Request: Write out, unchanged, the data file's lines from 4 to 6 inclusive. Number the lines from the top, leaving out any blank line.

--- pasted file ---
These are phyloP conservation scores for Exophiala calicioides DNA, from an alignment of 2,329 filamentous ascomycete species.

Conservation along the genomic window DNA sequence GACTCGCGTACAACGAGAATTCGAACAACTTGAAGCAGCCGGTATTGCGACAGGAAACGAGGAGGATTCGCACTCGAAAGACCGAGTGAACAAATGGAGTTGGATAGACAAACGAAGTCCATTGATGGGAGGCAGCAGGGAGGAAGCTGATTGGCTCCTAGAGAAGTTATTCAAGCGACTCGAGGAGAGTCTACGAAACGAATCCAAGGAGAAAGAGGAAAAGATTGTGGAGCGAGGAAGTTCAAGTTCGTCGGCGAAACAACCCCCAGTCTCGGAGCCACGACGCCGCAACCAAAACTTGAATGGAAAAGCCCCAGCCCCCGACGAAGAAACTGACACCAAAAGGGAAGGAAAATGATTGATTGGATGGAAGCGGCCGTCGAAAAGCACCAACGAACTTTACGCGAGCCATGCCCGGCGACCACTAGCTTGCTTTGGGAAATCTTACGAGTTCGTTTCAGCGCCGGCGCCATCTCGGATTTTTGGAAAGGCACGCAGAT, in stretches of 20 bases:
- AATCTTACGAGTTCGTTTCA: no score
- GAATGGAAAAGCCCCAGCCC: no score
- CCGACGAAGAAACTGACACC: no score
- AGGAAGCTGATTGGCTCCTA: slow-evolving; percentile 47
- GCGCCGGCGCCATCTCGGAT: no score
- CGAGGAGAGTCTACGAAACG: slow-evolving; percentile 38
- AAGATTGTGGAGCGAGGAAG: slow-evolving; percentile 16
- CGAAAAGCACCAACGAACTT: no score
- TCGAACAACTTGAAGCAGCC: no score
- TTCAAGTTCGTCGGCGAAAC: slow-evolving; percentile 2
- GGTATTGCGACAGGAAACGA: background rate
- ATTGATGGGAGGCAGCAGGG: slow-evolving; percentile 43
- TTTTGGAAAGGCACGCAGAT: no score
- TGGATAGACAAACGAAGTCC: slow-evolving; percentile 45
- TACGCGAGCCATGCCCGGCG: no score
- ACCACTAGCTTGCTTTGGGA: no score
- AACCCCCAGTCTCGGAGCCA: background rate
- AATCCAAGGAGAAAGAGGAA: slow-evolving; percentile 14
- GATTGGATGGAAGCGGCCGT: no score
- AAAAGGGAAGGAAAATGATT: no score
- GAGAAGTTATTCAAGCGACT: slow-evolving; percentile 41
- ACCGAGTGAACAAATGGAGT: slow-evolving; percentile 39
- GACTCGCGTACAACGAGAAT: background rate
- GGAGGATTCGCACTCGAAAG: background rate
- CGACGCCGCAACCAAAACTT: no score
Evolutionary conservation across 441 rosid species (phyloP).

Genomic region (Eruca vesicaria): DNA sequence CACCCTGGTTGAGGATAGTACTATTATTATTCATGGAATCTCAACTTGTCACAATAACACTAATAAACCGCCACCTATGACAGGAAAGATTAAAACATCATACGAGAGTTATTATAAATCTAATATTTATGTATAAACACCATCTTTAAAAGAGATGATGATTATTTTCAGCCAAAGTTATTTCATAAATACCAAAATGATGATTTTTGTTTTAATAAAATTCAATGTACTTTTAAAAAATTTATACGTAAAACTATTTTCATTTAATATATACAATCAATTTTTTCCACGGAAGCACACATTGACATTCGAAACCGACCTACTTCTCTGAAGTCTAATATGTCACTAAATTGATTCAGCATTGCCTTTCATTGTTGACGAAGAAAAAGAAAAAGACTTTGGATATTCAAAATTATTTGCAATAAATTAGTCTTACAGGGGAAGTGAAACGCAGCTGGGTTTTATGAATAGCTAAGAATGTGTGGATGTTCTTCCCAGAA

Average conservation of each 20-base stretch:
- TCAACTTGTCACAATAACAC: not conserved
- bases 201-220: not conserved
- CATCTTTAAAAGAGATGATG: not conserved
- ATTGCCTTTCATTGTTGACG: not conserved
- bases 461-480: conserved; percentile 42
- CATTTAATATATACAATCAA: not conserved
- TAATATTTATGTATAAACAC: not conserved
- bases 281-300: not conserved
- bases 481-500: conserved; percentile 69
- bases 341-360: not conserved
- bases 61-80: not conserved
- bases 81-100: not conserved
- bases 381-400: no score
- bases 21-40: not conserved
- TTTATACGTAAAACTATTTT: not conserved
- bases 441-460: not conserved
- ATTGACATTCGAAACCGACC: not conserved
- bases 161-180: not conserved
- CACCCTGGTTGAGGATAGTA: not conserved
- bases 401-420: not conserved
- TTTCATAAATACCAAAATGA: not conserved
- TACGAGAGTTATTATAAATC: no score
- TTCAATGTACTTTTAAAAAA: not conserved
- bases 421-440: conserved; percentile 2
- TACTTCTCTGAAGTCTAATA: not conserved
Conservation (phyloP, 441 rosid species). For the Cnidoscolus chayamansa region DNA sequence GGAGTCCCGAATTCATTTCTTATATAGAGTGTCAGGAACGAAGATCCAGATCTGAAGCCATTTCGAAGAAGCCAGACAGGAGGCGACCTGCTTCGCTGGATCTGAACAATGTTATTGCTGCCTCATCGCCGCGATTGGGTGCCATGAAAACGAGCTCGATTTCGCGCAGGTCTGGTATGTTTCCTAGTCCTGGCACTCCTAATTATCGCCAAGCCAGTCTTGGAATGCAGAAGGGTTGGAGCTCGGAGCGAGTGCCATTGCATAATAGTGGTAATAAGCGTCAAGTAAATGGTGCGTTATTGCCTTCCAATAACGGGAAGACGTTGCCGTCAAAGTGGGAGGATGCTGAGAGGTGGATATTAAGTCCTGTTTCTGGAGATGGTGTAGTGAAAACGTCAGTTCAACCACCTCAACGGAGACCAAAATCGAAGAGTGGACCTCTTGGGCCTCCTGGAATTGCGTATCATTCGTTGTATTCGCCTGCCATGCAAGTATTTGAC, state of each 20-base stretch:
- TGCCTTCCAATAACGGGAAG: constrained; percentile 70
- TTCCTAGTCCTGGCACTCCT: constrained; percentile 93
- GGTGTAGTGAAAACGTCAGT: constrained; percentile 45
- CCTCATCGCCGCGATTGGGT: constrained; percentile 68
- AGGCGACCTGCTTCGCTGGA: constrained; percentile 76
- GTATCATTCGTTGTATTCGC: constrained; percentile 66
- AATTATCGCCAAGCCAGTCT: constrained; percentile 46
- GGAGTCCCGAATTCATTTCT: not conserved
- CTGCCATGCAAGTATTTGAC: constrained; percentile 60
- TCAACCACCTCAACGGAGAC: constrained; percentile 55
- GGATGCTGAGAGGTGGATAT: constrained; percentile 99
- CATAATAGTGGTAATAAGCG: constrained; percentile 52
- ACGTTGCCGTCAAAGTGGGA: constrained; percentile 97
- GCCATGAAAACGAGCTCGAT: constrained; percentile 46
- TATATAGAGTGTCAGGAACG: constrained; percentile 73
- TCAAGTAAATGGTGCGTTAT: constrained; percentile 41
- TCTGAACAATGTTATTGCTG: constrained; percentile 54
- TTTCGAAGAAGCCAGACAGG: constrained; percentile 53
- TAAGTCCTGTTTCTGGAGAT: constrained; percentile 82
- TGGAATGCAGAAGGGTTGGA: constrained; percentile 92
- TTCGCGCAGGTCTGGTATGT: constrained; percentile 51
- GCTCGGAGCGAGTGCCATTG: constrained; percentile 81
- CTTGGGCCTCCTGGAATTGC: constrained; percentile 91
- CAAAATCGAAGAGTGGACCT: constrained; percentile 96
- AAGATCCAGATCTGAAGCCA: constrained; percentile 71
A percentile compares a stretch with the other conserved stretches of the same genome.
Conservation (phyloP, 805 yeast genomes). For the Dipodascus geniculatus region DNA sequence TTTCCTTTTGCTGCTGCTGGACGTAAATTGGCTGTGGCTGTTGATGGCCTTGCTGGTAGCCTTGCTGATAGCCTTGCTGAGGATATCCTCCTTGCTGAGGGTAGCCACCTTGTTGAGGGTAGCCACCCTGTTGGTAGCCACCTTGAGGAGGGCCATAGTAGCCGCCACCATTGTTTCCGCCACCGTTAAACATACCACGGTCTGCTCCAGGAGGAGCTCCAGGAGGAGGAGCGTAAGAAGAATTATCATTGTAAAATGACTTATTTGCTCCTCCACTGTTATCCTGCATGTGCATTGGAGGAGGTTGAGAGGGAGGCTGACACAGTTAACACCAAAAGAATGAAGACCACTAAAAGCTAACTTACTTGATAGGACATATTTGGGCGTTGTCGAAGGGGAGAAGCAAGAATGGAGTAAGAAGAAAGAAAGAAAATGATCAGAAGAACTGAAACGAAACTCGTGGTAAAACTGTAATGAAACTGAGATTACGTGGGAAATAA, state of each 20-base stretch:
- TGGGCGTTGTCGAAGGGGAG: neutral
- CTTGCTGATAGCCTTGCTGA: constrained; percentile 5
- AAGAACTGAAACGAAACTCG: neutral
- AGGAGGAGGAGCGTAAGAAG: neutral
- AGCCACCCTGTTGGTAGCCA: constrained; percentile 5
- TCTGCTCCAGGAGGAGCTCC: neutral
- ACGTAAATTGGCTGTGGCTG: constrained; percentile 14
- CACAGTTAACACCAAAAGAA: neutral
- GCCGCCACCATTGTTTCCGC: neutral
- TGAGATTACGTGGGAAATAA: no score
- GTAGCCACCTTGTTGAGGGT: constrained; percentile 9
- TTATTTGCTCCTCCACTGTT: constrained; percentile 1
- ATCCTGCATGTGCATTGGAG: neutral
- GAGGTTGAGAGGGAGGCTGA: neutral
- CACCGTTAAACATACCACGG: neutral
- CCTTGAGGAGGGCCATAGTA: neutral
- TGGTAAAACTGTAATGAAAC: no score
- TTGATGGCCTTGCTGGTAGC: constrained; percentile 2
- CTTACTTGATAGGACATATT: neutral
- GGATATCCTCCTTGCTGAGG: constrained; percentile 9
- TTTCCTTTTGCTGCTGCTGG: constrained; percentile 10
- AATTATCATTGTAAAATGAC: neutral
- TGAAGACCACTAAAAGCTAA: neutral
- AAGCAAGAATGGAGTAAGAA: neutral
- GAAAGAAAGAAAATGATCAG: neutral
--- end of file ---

- GAATGGAAAAGCCCCAGCCC: no score
- CCGACGAAGAAACTGACACC: no score
- AGGAAGCTGATTGGCTCCTA: slow-evolving; percentile 47